Category Archives: Misc. Course Stuff

Blog on Submerged History of the Adriatic

I attended Dr. Hrvoje Potrebica’s lecture on the underwater history of the Adriatic and was a little surprised to find the room packed. It was really nice to see people taking an interest.  I actually found most of it really interesting even though he was a little soft spoken.  I really liked when he was talking about the only location of a Neanderthal site and the mousterian tools associated with it.

Some of the Roman shipwrecks were actually quite interesting to hear about as well. Especially the shipwreck near the island of Muter in the first century B.C. because of the kitchen coarse ware found that could give some information about the crew itself. Which I imagine any type of artifacts that can be used to draw any type of notions about the people associated with them is scarce.  I also really liked some of the things I normally didn’t associate with Roman trading such as the sarcophagi that were complete with lids and the bone gambling dice.  I really wasn’t surprised to find that amphora were found with almost every medieval and Roman shipwreck he talked about. That can also be really great for the archaeologists.  Just like we do today, people who made amphora wanted to make them with low cost maters. Most amphora associated with trading were made from coarse clay, miner and rock inclusions. From a geologic standpoint, this can help relate them to the geology of their places of origin as well as the style in which they’re made and some of them even had stamped seals.

When Dr. Hrvoje Potrebica mentioned that the reconstruction teams were the back bone of the whole process it raised some concerns. Granted reconstructions take place outside of underwater archaeology, but I feel that it doesn’t play such a pivotal role. I understand why they would need to reconstruct artifacts due when they surface and dry out they start to crumble.  This also would subject them to the biases of the reconstruction teams and would in turn bias the archaeologists. I was really uneasy to accept the conclusions that they drew about the bronze statue  found by Rene Wouters because of this. Plus the Department for Underwater Archaeology was founded in the 1960s, so I think it still has some “kinks and bumps” to smooth out in order to be more efficient.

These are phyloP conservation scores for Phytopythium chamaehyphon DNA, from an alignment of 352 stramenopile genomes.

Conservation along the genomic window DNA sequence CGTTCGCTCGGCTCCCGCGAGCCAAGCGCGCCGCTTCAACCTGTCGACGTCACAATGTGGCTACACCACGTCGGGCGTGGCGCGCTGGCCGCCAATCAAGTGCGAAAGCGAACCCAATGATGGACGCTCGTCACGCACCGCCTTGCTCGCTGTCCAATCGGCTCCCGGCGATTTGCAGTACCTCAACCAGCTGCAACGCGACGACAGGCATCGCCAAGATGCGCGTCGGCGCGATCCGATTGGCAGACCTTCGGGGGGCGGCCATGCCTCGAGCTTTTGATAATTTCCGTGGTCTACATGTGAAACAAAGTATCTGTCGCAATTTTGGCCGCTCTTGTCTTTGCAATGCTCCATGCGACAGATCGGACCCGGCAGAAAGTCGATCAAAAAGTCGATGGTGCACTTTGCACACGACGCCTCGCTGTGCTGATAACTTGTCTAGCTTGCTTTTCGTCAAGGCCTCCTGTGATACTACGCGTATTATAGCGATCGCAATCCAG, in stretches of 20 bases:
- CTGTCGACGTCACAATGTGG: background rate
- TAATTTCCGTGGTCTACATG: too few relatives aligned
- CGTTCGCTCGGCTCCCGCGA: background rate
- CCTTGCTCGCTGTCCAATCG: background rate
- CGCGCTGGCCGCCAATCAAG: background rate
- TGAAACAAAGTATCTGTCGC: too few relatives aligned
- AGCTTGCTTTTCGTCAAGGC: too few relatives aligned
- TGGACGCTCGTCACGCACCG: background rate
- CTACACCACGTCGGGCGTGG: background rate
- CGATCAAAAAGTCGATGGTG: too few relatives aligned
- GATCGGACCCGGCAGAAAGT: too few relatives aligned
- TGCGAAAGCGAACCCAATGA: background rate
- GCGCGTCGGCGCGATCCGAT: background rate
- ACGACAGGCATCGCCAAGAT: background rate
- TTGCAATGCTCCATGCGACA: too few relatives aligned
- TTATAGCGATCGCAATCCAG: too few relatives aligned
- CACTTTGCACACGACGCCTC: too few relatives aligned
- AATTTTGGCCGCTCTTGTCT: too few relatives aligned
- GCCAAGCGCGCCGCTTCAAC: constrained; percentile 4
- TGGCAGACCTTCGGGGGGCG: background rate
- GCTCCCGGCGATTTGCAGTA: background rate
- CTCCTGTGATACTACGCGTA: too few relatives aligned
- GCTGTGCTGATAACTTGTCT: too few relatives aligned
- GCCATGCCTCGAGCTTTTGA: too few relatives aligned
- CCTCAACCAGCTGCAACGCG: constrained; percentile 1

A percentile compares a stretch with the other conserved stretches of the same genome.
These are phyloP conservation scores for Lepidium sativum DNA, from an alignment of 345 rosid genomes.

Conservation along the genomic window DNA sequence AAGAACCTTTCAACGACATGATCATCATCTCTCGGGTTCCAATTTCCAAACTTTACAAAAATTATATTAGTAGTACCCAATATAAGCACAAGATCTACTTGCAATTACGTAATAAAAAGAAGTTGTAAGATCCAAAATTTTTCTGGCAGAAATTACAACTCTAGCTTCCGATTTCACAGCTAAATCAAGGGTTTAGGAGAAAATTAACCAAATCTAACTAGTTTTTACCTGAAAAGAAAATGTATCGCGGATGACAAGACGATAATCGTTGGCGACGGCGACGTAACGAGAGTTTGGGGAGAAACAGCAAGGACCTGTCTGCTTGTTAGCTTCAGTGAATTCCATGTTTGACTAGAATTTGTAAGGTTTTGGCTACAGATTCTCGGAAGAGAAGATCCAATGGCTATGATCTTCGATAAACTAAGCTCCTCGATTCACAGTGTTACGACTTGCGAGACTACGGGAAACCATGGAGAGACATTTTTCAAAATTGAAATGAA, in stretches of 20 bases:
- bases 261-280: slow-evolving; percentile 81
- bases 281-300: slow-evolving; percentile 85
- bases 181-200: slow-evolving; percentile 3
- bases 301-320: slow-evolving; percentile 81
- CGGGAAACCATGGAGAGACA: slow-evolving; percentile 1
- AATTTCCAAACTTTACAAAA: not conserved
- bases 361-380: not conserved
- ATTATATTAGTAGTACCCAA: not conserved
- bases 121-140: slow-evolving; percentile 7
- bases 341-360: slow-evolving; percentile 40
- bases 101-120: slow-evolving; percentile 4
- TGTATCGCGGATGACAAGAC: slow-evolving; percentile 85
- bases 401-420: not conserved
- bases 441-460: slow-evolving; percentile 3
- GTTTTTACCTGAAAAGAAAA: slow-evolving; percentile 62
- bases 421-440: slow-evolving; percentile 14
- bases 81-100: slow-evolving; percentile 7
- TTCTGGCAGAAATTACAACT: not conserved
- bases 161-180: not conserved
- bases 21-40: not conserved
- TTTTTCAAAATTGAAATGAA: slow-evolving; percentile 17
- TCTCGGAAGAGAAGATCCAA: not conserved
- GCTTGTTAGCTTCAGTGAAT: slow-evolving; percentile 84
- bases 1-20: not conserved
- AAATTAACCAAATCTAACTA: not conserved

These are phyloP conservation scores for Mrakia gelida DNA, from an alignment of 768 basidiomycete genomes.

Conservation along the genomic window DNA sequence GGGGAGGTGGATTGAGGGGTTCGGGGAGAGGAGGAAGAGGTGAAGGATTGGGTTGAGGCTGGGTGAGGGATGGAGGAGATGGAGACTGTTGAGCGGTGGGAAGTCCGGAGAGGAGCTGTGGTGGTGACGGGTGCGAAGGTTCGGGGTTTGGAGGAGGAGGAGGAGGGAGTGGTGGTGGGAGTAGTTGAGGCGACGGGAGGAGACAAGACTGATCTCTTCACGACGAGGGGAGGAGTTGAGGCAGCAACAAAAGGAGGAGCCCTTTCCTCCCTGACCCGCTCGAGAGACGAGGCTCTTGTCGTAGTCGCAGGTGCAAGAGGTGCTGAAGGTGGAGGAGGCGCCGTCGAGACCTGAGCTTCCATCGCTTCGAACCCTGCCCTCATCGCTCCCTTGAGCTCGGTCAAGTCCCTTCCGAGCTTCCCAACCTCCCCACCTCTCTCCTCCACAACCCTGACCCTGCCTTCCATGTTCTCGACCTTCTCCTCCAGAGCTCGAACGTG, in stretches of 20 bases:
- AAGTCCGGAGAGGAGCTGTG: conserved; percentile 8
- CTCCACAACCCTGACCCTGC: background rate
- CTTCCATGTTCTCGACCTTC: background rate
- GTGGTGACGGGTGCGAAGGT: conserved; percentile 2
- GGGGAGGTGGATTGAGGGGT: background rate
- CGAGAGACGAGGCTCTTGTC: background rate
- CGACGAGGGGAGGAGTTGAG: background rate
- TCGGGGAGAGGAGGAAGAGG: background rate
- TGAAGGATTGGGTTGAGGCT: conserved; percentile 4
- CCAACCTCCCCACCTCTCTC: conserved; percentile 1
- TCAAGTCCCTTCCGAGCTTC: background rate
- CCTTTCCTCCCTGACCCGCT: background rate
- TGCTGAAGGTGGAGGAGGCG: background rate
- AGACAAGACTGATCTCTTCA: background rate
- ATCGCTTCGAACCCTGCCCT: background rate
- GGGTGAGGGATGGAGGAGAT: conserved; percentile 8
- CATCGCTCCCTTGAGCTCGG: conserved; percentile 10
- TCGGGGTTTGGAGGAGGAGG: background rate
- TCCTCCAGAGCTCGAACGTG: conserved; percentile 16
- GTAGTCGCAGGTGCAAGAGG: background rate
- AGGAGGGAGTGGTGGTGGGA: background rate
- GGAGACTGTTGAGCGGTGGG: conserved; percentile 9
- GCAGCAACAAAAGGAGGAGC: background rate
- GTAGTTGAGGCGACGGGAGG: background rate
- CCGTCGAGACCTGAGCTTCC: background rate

However I really like the idea of underwater museums. It would be a great way to experience some of the finds (even if they are replicas). But this may just stem from me always wanting to experience scuba diving.

Bonus Blog: Underwater Convergence on the Adriatic

Dr. Potrebica’s lecture brought one word to mind: convergence. That region, the Balkans: Croatia, Bosnia and Herzegovina, Montenegro, Serbia, Greece, Albania, and the other surrounding countries are a convergence of culture. You have Roman Catholic, Eastern Orthodox, and Islam all converging on that one region, creating a cornucopia of culture, knowledge, language, customs, beliefs, etc. The region is also known as a converging point for conflict. With that being said, it’s no surprise (still fascinating) that there are more than four hundred registered underwater sites in that area. It’s a converging point of trade, a gateway between East and West.

Doctor Petrobica’s presentation gave us an astonishing look into the lives of people that span across time and space, as far back as the time of the Neanderthal, as Kashtel Shtalifich is the only underwater Mousterian site. From there, we were shown a chronology of maritime trade. From the 1st-5th century BC, we were shown pictures of Roman shipwrecks, containing oil lamps, fine pottery, combs, phallic pendants, you name it. This material culture opens a window into the lives of people that lived thousands of years ago; it’s the closest we can get to living through them. At the Island of Ilovik, from the mid 2nd century, a Roman shipwreck possessed one of the largest cargo of amphorae in the Eastern Adriatic, which tells us popularity of it, and its efficiency for transport and storage of various goods and products. At other sites at different islands, sarcophagi were found with the lids still on them, along with dice, tableware, and coarse ware. Many of these items are everyday items, going to the average person, much like us.

Medieval shipwrecks have also been discovered and registered. At Sv. Pavao, at the Island of Mljet, dated to the 16th century AD, a shipwreck contained Iznik, which is Turkish pottery, along with silver Turkish coins, and a bell with the year 1567 inscribed on it. Conflict between European powers and the Ottoman Empire was prevalent in this region, but as Doctor Potrebica said, trade was stronger than politics; people loved their goods. Despite constant warfare, trade was the one constant that never stopped.